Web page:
Postmodernism is characterised by an incredulity towards meta narratives (Lyotard), that is, a distrust of any large scale explanation of how the world works such as history or religion. Postmodernist literature and in particular, postmodernist trauma narratives, seek to point out that these dominant entities of our way of life that we perceive to be ‘natural’ are in fact ‘cultural’ and therefore artificial (Hutcheon). The reason this idea connects with trauma narratives is that this postmodernist view of discourses is a type of trauma itself, that is, the trauma of postmodernism, because it undermines our previously held certainties of how the world works and inspires, according to Vickroy, a loss of confidence in the social and cultural structures that are supposed to create order and safety.
This obliteration of our everyday assumptions about reality (Hayles) is frequently a focus in postmodernist texts and something I have noticed is that often it is represented by what I call a symbolic space or representative construction at the centre of the text. Often a text can feature a piece of architecture such as a room or building that is representative of the theme of the narrative as a whole. John Barth’s ‘Lost in the Funhouse’, for instance, is a metafictional short story and at the end of the story, the protagonist goes into a funhouse, that is, a hall of mirrors, so this is a space that literally reflects back onto itself and is thereby symbolic of the story’s construction because the story is metafictional and also commenting on itself. My suggestion is that we can take this idea of symbolic spaces and apply it to texts that deal with the trauma of postmodernism. Both Mark Z. Danielewski’s House of Leaves and David Lynch’s Twin Peaks, for example, feature an architectural space in which the structures we place on the world or large scale explanations of it such as language, history and time seem to disappear thereby representing the trauma of postmodernism and the increasing decline or ‘disappearance’ of meta narratives.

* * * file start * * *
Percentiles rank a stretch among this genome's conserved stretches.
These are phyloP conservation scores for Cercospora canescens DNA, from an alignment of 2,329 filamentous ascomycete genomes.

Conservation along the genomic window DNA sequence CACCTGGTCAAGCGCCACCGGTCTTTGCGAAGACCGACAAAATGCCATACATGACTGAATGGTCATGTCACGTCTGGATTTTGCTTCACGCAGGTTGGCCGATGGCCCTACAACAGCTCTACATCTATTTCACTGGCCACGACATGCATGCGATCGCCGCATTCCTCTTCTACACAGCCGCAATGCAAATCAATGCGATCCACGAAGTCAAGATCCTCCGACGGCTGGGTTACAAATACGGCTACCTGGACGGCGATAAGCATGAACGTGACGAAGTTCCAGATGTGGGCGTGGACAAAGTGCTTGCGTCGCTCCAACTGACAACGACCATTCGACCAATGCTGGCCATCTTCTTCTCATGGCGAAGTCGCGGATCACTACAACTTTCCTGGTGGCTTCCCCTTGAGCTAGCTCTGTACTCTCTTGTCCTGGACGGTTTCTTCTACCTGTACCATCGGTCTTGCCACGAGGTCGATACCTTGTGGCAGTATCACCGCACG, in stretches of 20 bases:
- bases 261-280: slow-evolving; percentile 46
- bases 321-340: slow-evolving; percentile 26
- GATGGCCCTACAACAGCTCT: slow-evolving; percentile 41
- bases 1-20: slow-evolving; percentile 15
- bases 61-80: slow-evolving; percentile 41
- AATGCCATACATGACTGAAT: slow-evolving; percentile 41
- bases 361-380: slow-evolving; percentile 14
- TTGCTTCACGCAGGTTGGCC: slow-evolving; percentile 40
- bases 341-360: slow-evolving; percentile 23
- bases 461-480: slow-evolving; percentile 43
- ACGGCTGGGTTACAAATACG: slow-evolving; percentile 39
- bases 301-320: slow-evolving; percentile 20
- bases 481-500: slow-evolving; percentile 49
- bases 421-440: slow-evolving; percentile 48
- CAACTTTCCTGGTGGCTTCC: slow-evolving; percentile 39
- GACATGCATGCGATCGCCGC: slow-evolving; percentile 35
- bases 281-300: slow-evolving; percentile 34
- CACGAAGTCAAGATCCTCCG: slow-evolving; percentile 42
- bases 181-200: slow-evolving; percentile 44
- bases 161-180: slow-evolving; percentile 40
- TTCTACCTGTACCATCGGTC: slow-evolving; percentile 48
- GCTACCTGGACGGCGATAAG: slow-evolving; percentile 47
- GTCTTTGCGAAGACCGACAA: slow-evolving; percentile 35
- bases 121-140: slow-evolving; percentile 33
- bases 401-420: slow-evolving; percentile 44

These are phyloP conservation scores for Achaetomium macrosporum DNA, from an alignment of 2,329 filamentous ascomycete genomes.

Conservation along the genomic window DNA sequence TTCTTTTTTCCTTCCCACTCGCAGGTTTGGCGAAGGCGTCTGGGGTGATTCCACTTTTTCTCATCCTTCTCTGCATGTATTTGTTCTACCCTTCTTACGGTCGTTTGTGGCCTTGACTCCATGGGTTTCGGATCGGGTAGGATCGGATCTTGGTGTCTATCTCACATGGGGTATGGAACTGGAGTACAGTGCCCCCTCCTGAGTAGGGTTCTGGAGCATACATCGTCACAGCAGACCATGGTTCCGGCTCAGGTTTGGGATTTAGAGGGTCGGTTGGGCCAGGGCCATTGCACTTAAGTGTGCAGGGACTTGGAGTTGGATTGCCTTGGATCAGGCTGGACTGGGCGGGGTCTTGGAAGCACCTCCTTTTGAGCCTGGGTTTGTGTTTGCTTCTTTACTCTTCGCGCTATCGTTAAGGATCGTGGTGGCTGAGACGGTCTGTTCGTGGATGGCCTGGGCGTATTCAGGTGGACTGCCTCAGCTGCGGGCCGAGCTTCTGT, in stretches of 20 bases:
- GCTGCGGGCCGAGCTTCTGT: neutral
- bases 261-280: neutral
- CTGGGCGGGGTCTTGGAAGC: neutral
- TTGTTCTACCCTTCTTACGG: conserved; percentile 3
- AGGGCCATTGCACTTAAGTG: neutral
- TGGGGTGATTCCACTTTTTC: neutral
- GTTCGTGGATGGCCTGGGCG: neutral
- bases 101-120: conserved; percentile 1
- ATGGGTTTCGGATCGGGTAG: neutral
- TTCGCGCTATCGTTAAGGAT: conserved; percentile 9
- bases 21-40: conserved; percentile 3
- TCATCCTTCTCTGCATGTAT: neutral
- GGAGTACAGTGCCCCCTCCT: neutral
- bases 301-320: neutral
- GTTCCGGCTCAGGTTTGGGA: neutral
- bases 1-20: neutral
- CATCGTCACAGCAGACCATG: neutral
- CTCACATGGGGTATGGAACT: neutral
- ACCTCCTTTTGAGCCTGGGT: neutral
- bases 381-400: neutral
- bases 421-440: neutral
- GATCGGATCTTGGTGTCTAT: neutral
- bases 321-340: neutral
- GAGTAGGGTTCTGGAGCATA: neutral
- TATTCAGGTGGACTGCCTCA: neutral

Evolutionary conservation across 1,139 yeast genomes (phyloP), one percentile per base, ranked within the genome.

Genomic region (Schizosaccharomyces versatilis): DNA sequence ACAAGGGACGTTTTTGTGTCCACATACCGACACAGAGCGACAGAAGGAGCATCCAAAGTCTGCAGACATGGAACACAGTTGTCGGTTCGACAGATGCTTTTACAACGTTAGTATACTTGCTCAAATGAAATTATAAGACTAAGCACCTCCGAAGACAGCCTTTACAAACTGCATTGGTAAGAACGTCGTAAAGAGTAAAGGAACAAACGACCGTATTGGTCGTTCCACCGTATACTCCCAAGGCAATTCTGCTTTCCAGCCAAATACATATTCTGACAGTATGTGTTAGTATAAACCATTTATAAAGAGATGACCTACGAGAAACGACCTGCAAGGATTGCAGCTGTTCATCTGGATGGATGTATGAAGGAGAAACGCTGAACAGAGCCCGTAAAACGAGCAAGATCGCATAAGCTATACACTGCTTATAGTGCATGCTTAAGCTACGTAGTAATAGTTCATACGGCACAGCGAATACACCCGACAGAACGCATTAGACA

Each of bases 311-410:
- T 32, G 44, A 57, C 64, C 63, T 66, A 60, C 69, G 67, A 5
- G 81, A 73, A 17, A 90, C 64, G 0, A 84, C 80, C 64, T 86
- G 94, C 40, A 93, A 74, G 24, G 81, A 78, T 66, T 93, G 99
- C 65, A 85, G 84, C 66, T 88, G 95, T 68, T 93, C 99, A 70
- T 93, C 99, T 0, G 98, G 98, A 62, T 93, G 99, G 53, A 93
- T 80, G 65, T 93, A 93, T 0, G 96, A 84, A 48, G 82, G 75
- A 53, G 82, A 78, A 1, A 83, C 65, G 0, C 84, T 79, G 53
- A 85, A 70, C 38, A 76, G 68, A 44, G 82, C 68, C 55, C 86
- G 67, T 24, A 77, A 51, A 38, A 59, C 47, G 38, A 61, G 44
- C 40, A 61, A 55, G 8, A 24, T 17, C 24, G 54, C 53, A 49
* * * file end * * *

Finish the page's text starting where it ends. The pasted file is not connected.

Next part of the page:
In House of Leaves, for instance, this trauma of postmodernism is represented in the labyrinth at the centre of the house and in particular the scene where Navidson enters the it and encounters a ‘grotesque vision of absence’ (464). All of the structures and discourses one uses to make sense of the world such as time, space, history, geography and even gravity, literally start to disappear from the ‘space’ he has entered:
the window has vanished along with the room … All that remains is … darkness … Navidson’s watch stopped functioning … he no longer cares about the meaning of a minute or even a week … The first flare drops straight down … never reaching the bottom … he is slowly becoming more disorientated … Is he floating, falling or rising? Is he right side up, upside down or on his right side? … the questions are sadly irrelevant. (464-465)